Using transistors as a switch for HV source.

Discussion in 'The Projects Forum' started by drevilz, Mar 26, 2014.

  1. drevilz

    Thread Starter New Member

    Feb 13, 2013
    12
    0
    Hi everyone,

    I am working on a high voltage (0 to ~150 volts and low current < 1 ma) circuit that has a DC, square wave, triangle wave, and sawtooth wave source from an op-amp.

    I tried to implement the switch (picture attached) but I keep on getting leakage current when my switch is 'off' or my base voltage is '0' volts. The leakage current is greater with a square wave input and almost non existent with a DC input. I am assuming it is due to the parasitic capacitance.

    Is there another transistor scheme that I can use to prevent this leakage current from going through? Or even a digital input IC switch that I can use? I want to stay away from relays if possible.

    Thanks a bunch!
     
    Last edited: Mar 26, 2014
  2. crutschow

    Expert

    Mar 14, 2008
    12,990
    3,226
    Try adding a 10kΩ resistor between the base and emitter of the PNP. What is the PNP transistor that you are using?

    What is the load you show with the (?) mark? You need some load for the transistor to work properly.
     
  3. #12

    Expert

    Nov 30, 2010
    16,257
    6,757
    All bipolar transistors leak a little bit, usually in the nanoamp range, but they get worse when they get hot. Look at page 3 of this datasheet, Icbo at 40 volts is 50 na. It's worse than that in the final result because that is "amps, collector to base", and that current can get amplified by the transistor. You just have to get used to providing a path for that current to escape with a resistor from base to emitter (if the driver doesn't provide that path).

    Your point, marked I/O, might apply a ground path for the base of the npn transistor when it is, "low". If it doesn't, you have to provide the path or the Icbo will get amplified by the npn, then amplified again by the pnp, and suddenly you have trouble.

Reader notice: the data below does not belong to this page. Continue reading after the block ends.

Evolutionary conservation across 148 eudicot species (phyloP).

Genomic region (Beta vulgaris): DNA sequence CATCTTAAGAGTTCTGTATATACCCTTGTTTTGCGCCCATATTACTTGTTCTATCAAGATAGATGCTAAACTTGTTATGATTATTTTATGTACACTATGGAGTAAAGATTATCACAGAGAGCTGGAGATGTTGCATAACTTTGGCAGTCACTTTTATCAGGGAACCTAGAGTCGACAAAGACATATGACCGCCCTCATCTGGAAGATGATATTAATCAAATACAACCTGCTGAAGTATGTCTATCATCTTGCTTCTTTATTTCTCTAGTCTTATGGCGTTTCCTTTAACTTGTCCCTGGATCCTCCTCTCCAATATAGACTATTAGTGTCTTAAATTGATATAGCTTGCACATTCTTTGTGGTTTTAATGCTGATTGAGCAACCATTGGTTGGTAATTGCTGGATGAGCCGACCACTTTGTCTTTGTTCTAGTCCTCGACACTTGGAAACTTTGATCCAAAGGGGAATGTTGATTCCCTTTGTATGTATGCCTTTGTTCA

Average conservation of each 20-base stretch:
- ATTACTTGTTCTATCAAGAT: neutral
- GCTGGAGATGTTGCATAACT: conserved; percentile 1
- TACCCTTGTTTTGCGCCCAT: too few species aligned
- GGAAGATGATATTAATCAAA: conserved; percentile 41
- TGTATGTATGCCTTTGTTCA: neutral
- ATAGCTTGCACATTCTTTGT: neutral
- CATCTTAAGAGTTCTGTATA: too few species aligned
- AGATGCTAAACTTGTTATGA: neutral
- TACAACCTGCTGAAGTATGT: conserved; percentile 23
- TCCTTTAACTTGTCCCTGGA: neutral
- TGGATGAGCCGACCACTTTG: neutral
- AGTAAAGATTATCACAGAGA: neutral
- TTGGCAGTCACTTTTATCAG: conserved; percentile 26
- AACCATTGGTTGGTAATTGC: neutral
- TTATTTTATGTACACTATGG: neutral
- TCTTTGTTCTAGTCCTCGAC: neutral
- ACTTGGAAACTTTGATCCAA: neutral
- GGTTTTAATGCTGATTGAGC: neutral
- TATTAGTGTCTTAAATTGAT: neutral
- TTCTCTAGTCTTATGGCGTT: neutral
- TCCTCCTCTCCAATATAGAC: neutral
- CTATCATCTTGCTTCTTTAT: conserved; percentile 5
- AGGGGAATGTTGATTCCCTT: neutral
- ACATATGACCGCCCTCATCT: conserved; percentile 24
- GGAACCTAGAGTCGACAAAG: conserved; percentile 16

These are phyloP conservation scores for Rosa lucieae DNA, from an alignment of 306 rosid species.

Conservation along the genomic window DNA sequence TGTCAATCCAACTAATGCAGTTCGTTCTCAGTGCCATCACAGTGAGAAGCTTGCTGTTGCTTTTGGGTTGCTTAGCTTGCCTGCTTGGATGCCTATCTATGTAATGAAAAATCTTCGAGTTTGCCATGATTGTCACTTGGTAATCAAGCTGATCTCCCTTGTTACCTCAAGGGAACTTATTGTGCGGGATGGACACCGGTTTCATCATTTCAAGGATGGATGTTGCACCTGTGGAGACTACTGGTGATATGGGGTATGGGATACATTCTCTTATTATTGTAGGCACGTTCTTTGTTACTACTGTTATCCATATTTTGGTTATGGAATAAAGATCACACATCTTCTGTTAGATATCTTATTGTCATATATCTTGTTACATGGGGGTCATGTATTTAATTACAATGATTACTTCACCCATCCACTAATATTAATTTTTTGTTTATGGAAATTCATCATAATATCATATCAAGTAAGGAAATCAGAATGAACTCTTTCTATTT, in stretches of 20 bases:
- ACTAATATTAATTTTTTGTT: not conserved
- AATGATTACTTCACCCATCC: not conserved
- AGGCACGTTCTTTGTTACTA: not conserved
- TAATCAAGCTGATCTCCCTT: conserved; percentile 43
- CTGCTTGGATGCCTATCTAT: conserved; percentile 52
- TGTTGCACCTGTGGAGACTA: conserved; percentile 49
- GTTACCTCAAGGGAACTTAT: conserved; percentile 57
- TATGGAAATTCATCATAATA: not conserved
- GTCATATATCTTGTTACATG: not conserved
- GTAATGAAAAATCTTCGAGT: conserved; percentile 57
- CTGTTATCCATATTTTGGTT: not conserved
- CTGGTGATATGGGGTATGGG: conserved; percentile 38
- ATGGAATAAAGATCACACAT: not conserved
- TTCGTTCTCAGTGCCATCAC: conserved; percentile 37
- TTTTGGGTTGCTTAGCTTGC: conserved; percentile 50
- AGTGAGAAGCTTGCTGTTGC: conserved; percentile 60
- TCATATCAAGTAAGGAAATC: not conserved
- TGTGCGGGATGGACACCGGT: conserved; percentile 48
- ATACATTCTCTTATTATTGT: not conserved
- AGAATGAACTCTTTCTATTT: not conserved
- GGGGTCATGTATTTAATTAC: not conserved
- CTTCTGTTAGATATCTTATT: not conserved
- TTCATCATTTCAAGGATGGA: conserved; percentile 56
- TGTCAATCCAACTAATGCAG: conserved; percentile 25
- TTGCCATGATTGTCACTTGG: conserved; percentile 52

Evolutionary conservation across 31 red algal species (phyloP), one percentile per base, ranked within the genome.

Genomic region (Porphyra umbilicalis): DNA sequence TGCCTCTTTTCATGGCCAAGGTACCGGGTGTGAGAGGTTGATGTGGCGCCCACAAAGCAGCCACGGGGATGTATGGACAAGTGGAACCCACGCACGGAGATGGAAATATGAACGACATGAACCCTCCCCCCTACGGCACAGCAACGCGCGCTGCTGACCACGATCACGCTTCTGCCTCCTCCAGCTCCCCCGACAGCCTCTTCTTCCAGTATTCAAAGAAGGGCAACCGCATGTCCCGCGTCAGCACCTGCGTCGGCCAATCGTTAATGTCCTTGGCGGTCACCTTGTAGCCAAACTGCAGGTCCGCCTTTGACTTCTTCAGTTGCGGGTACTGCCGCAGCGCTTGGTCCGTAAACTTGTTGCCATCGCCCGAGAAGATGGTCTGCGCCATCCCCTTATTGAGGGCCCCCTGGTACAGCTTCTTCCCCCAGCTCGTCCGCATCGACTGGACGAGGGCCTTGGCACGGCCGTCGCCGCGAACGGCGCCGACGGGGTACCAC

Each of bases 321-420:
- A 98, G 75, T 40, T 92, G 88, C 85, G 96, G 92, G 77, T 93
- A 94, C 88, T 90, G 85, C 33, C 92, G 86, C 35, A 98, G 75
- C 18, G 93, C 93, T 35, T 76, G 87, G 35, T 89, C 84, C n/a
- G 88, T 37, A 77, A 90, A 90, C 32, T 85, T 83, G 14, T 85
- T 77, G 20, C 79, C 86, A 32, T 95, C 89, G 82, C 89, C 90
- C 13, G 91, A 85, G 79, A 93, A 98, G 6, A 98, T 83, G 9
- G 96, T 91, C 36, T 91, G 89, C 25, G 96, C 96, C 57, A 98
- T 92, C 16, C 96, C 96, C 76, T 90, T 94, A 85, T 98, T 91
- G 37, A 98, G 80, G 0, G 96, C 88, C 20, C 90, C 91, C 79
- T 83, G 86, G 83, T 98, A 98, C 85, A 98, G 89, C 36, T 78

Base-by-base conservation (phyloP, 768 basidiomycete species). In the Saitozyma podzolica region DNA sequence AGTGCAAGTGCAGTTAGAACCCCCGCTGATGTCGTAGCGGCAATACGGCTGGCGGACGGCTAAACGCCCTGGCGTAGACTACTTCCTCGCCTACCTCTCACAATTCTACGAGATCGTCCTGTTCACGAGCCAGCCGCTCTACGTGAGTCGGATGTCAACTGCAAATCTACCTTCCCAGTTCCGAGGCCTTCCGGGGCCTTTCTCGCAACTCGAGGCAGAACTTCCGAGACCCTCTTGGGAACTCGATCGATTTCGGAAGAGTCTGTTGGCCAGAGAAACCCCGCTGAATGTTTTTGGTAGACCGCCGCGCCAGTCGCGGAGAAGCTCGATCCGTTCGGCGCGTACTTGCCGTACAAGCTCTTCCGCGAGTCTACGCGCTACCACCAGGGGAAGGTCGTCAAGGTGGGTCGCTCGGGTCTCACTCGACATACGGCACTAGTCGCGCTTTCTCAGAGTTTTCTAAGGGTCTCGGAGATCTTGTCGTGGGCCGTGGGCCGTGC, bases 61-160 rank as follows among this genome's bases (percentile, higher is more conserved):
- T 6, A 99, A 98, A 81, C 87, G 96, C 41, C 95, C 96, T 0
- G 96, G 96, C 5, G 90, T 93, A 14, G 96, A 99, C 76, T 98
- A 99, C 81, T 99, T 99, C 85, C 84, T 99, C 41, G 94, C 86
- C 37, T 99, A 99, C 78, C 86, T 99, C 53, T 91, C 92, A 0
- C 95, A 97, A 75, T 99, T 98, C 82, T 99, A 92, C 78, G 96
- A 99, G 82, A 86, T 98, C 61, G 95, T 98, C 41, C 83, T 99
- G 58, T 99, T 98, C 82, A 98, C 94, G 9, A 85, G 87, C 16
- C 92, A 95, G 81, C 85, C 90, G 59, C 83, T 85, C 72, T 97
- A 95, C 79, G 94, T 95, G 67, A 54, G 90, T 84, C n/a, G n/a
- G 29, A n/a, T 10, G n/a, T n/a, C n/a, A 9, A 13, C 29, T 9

Just something to consider, especially at high voltages or hot places. A lot of times you can get away without these resistors, like in 5 volt logic operations. So, now you know.
     
  4. drevilz

    Thread Starter New Member

    Feb 13, 2013
    12
    0
    Hi Crutschow,

    Thank you for the reply. The '?' is my load. I got the picture from the internet. However, my circuit is similar with the exception of the base resistor of the pnp. My base resistor is 100k ohms and my load is a resistor (~200k) and capacitor (200 pF) in parallel (actually it's skin tissue with varying resistances).

    The pnp transistor I am using is a high voltage general purpose transistor (ksa 1381, http://datasheetz.com/data/Discrete...rs (BJT) - Single/KSA1381ESTU-datasheetz.html) and the npn is a general purpose high voltage transistor as well.

    A triangle wave has less leakage current flowing through then the square wave.

    Thanks again!
     
  5. drevilz

    Thread Starter New Member

    Feb 13, 2013
    12
    0
    Hi #12,

    My transistor is not getting hot and the voltage across my load is virtually 0 volts when the source (Vcc) is a dc source. However, with a square wave source the voltage across my load is about 50% of my source when The switch is 'off'.

    The reason I use the npn is to float the base of the pnp to turn the transistor off. Since my voltage is high (~150 volts) turning the pnp off became a hassle to do so I decided to float the base to turn it off and ground the base to turn it on.

    Thanks
     
    Last edited: Mar 26, 2014
  6. AnalogKid

    Distinguished Member

    Aug 1, 2013
    4,516
    1,246
    What you have shown is not a linear amplifier, so no matter what you drive the NPN base with (triangle, sine, etc.), the PNP collector is going to look more like a square wave than anything else.

    ak
     
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